Is this a Houston thing or is this reading-chic happening everywhere? Jeremy Ellis who manages Brazos Bookstore and its reading series has to give credit where credit is due. “’I’ve worked all across the state, and have never really seen the public so actively supporting and engaged in literary series. This enthusiasm is infectious,” says Ellis. “It makes more readers. It brings more authors.”
And it’s bringing these authors to readings in bars, clubs and hip coffee shops. Houston’s reading series audiences have a beer in their hand and they come for a good time. Even when those bar patrons are just there for a drink, notes Oaks, whose Poison Pen series takes place at the Poison Girl bar on Westhemier, they are often drawn in to the reading.
“Sometimes we’ve had drunk audience members resentful that we took over the back patio for the reading, and it’s always fun to see them won over by a particular energetic and passionate reader,” says Oaks.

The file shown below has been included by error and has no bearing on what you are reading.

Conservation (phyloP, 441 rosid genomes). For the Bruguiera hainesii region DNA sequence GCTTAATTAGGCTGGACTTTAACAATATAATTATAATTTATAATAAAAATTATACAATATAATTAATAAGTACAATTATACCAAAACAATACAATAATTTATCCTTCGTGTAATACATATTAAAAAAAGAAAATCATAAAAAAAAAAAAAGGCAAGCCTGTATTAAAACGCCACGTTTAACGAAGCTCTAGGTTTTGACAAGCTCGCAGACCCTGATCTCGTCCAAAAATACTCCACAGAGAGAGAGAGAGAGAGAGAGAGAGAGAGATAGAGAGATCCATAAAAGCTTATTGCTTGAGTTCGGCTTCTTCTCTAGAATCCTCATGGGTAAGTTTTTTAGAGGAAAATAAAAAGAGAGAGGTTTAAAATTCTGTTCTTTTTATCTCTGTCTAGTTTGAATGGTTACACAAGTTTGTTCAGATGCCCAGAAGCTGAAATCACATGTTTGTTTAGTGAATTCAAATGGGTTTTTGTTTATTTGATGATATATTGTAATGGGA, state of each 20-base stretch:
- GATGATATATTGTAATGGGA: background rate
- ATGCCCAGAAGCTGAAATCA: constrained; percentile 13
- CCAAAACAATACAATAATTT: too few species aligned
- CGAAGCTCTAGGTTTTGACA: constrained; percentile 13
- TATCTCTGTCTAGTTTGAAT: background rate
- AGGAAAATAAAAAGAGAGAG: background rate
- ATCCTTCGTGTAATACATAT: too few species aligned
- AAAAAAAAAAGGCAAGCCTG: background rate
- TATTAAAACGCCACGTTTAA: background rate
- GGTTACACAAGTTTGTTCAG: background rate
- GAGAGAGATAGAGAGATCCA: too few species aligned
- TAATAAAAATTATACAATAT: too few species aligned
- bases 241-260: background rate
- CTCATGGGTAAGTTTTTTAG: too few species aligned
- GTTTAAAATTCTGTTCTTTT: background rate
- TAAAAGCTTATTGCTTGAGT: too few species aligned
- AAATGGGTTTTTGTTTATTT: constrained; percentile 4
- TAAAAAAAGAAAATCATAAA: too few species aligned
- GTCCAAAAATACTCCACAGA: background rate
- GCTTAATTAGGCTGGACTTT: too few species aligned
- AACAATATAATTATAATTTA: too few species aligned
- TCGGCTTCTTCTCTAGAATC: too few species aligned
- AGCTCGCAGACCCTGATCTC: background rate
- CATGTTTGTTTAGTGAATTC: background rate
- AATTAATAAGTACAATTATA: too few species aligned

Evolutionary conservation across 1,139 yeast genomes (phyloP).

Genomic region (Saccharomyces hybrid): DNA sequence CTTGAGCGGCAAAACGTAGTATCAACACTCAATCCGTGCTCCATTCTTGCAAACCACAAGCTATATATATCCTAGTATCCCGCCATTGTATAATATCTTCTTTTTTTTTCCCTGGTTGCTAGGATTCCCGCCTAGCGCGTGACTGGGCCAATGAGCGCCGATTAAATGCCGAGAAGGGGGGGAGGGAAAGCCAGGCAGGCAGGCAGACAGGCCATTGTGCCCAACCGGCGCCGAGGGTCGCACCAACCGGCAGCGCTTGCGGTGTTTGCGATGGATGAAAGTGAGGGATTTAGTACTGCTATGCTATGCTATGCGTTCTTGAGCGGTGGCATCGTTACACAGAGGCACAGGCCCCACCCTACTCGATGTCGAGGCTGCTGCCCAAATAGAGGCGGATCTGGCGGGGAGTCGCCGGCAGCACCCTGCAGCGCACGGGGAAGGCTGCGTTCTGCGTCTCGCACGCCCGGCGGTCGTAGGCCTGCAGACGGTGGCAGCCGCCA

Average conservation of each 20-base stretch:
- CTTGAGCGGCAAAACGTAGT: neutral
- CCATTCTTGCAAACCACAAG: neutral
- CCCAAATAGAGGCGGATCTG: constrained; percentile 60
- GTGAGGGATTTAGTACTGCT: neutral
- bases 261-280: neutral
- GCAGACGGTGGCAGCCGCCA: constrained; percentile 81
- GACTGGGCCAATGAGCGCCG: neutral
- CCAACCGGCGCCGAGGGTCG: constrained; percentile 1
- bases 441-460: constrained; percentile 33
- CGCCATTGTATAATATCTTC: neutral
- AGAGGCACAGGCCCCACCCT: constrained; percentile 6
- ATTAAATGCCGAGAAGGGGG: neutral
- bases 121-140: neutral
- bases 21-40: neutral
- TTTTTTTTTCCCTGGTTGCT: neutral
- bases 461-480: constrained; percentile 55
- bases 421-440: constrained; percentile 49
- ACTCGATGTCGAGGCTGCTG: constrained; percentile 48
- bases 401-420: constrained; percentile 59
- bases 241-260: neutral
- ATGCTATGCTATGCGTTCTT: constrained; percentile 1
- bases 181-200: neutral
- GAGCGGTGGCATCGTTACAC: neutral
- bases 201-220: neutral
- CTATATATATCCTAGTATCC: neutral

Mixing cheap beers with highbrow literature may not seem commonplace, but in Houston, where art can be found in the most unexpected of places, the reading culture is alive and kicking, you may just have to go to the bar to find it.
Upcoming readings around town:
- The Margarett Root Brown Reading Series
Kim Addonizio & Terrance Hayes
February 25, 2013
- Poison Pen
Last Thursday of every month
Poison Girl -1641 Westheimer
- Grown-up Storytime
Third Tuesday of every month
Rudyard’s – 2010 Waugh
Abby Koenig is a writer and playwright. Her most recent play, “Your Family Sucks,” premiered in December 2012 in Houston, TX. She also teaches communications at UHD and HCC.